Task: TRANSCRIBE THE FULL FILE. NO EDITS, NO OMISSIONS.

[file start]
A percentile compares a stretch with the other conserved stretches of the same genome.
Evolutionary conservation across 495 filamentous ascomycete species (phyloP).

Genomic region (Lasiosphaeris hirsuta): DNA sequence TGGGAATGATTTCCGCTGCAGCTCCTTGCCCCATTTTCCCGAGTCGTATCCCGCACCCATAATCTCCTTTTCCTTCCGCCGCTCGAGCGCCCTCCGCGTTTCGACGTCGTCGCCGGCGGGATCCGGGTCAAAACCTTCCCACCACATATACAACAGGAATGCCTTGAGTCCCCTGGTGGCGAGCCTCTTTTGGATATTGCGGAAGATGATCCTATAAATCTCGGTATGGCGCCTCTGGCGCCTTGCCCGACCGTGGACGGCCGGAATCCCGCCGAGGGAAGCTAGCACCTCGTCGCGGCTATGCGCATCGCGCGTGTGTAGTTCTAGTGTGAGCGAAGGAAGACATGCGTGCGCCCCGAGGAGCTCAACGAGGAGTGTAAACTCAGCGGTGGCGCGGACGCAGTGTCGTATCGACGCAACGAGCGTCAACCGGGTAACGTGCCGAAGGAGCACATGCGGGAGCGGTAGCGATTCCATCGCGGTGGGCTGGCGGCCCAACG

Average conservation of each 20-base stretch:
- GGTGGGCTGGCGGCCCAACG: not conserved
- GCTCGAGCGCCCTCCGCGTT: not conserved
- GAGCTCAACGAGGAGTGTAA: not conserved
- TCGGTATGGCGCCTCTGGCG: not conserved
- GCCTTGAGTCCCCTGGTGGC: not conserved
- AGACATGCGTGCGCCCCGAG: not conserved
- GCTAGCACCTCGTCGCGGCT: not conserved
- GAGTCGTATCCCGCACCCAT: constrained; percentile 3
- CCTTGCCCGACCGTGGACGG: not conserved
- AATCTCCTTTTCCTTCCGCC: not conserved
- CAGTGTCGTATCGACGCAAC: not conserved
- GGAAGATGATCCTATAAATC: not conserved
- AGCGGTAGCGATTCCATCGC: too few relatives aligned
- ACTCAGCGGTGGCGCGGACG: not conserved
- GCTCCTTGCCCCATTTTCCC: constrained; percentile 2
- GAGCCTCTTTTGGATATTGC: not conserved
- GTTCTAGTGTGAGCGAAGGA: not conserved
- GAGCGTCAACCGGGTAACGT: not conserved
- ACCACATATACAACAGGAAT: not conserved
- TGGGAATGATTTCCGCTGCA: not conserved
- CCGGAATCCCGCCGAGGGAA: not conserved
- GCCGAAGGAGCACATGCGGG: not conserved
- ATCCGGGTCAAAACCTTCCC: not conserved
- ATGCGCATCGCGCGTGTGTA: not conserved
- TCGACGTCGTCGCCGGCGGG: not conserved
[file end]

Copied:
A percentile compares a stretch with the other conserved stretches of the same genome.
Evolutionary conservation across 495 filamentous ascomycete species (phyloP).

Genomic region (Lasiosphaeris hirsuta): DNA sequence TGGGAATGATTTCCGCTGCAGCTCCTTGCCCCATTTTCCCGAGTCGTATCCCGCACCCATAATCTCCTTTTCCTTCCGCCGCTCGAGCGCCCTCCGCGTTTCGACGTCGTCGCCGGCGGGATCCGGGTCAAAACCTTCCCACCACATATACAACAGGAATGCCTTGAGTCCCCTGGTGGCGAGCCTCTTTTGGATATTGCGGAAGATGATCCTATAAATCTCGGTATGGCGCCTCTGGCGCCTTGCCCGACCGTGGACGGCCGGAATCCCGCCGAGGGAAGCTAGCACCTCGTCGCGGCTATGCGCATCGCGCGTGTGTAGTTCTAGTGTGAGCGAAGGAAGACATGCGTGCGCCCCGAGGAGCTCAACGAGGAGTGTAAACTCAGCGGTGGCGCGGACGCAGTGTCGTATCGACGCAACGAGCGTCAACCGGGTAACGTGCCGAAGGAGCACATGCGGGAGCGGTAGCGATTCCATCGCGGTGGGCTGGCGGCCCAACG

Average conservation of each 20-base stretch:
- GGTGGGCTGGCGGCCCAACG: not conserved
- GCTCGAGCGCCCTCCGCGTT: not conserved
- GAGCTCAACGAGGAGTGTAA: not conserved
- TCGGTATGGCGCCTCTGGCG: not conserved
- GCCTTGAGTCCCCTGGTGGC: not conserved
- AGACATGCGTGCGCCCCGAG: not conserved
- GCTAGCACCTCGTCGCGGCT: not conserved
- GAGTCGTATCCCGCACCCAT: constrained; percentile 3
- CCTTGCCCGACCGTGGACGG: not conserved
- AATCTCCTTTTCCTTCCGCC: not conserved
- CAGTGTCGTATCGACGCAAC: not conserved
- GGAAGATGATCCTATAAATC: not conserved
- AGCGGTAGCGATTCCATCGC: too few relatives aligned
- ACTCAGCGGTGGCGCGGACG: not conserved
- GCTCCTTGCCCCATTTTCCC: constrained; percentile 2
- GAGCCTCTTTTGGATATTGC: not conserved
- GTTCTAGTGTGAGCGAAGGA: not conserved
- GAGCGTCAACCGGGTAACGT: not conserved
- ACCACATATACAACAGGAAT: not conserved
- TGGGAATGATTTCCGCTGCA: not conserved
- CCGGAATCCCGCCGAGGGAA: not conserved
- GCCGAAGGAGCACATGCGGG: not conserved
- ATCCGGGTCAAAACCTTCCC: not conserved
- ATGCGCATCGCGCGTGTGTA: not conserved
- TCGACGTCGTCGCCGGCGGG: not conserved